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yellow light Wikimedia Commons: Peulle
Wikimedia Commons: Peulle

When it comes to abiding by traffic lights and traffic signals, a good many drivers out there like to play it fast and loose. The second that a light turns red could mean a few more seconds of clearing that intersection for some folks. You’ve probably even caught yourself a time or two speeding through an intersection when that light was still red.

But, that’s a quick way to get yourself written up for a traffic violation. Not to mention, as you’ve seen here more than a few times, these red-light-running incidents can lead to extreme and high-speed car accidents. What if there were a way to cut down on the traffic violations and accidents caused by running red lights? The Texas town of Denton may have figured out a way to do just that. How, you ask? By instituting longer yellow light intervals.

Back in April 2018, Denton City Council Member Keely Briggs proposed adding one second to the yellow light time of one of the town’s intersections, bumping it up from 3.5 seconds to 4.5 seconds.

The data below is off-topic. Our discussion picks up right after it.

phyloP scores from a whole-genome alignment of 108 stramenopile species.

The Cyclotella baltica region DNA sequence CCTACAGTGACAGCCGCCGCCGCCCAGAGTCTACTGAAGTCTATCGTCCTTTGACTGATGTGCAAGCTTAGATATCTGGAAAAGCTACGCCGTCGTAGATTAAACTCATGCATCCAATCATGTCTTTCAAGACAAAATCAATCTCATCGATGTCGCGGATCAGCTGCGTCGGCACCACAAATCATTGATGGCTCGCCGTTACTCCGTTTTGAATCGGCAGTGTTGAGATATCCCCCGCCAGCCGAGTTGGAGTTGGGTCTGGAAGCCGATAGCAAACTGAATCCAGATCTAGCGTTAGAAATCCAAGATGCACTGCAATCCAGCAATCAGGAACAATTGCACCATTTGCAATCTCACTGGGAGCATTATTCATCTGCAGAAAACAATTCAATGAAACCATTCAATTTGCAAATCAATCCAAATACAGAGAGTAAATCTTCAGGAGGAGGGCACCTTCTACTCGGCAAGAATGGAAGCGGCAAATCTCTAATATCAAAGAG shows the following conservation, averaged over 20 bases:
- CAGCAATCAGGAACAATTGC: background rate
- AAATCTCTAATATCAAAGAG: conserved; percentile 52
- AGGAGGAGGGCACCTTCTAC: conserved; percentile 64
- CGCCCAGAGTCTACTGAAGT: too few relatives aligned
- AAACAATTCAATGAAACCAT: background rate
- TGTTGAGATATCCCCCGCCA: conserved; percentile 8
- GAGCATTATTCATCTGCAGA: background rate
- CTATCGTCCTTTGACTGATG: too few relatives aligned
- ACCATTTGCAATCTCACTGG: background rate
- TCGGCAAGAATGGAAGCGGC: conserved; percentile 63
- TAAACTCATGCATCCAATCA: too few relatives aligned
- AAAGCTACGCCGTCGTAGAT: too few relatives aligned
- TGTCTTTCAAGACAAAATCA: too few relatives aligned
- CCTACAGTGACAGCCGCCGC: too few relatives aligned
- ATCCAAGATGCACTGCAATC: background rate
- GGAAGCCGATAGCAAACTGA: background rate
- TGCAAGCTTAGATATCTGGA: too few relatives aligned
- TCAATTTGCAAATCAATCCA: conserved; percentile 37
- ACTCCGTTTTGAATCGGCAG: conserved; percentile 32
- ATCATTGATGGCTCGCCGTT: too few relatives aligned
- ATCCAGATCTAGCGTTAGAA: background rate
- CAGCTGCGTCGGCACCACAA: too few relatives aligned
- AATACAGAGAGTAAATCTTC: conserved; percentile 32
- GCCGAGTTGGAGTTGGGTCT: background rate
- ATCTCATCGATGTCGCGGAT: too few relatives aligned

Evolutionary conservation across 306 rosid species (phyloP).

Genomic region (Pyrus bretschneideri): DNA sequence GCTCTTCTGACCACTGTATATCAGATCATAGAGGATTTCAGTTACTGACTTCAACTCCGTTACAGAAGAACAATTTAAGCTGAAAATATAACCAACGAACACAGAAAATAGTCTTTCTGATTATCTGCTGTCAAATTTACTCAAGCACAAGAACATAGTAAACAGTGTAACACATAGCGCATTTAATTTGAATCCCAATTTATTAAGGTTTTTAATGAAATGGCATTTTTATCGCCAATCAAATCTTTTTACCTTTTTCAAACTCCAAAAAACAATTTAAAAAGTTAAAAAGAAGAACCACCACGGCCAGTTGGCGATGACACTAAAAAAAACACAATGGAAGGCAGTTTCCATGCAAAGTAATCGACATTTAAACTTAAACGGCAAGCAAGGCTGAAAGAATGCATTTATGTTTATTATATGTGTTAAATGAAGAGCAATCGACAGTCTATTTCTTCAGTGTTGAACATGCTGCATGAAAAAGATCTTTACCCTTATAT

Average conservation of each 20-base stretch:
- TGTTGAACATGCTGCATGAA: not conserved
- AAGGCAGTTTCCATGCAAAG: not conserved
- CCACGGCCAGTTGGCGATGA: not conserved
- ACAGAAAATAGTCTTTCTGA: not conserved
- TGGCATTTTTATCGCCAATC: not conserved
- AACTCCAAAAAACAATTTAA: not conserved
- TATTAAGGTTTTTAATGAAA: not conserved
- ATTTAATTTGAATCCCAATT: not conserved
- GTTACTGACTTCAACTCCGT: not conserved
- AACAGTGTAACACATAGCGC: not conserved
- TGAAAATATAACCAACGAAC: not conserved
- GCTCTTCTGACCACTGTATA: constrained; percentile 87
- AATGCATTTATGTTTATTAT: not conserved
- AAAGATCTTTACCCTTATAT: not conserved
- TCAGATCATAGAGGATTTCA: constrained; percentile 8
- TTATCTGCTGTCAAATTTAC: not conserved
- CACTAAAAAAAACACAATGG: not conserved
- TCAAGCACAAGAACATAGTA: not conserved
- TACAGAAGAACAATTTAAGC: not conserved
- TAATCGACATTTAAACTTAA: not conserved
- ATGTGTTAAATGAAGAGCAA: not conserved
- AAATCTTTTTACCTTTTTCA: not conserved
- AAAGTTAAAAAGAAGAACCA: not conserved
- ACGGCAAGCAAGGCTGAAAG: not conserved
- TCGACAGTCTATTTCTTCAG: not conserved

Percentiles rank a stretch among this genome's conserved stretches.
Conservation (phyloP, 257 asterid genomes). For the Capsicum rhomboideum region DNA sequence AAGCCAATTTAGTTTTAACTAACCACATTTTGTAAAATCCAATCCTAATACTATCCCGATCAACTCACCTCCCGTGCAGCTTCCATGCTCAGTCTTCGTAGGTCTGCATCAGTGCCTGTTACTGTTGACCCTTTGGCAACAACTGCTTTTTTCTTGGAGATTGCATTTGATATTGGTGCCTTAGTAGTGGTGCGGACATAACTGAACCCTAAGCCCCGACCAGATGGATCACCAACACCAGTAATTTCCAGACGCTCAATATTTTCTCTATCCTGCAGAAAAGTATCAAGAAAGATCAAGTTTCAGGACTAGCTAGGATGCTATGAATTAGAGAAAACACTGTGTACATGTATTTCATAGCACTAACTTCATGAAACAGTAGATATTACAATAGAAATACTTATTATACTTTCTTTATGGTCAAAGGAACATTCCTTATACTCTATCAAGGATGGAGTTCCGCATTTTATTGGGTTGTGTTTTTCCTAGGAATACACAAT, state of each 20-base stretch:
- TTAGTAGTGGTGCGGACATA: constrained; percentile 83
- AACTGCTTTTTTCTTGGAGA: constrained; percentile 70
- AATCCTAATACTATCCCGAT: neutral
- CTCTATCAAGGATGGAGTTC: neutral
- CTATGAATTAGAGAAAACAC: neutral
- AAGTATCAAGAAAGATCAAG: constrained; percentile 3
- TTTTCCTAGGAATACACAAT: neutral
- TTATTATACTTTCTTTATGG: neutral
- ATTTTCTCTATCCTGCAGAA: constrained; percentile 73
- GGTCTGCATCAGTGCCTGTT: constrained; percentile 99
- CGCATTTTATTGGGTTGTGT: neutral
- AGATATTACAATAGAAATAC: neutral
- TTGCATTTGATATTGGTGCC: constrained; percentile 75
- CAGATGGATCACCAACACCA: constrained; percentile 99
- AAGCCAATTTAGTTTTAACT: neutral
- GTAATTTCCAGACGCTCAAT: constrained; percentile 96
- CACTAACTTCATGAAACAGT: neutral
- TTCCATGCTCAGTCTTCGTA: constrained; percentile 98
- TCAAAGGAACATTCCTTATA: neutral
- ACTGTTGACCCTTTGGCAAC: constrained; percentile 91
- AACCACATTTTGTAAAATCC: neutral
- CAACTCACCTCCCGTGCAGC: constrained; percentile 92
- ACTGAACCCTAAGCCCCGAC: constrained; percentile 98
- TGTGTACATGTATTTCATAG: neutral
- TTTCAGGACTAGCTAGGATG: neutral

“I was trying to figure out a way to get a bit more data,” Briggs said. “By having the pilot program in place, where we see the data, we’ve reduced the violations by more than half.”

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In April 2017 alone, that intersection had a whopping 91 red-light-running incidents. But, thanks to Briggs’s proposed experiment — which was monitored by red light cameras — this number drastically dropped.

Per The Drive:

In the first full month following the implementation of a longer yellow light interval at this intersection, May of 2018, red light runners totaled 19, the lowest count for more than a year leading up to that month. Runners in May of 2017 totaled 40, more than double the number seen with a lengthened yellow light. This decrease was sustained over the remainder of 2018, with the maximum single-month red-light-runner count reaching 25 in September of 2018. Still, this meant three fewer lights run that month than the lows of 2017—28—in July and December, and less than half the red-light-running rate (59 cases) of September 2017. No data for January of 2019 is yet available, but the incident rate is expected to be lower than in January of 2018.

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Of course, a decrease in traffic accidents was another intended outcome of the yellow light experiment. According to the Denton-Record Chronicle, there have been only four crashes since the light change, marking a serious decrease compared to the past 26 months.

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While more testing is still probably needed to support the data (Denton will be implementing longer yellow light intervals at two additional intersections), hopefully this will be enough for more towns around the United States to get the green light for similar traffic safety programs.

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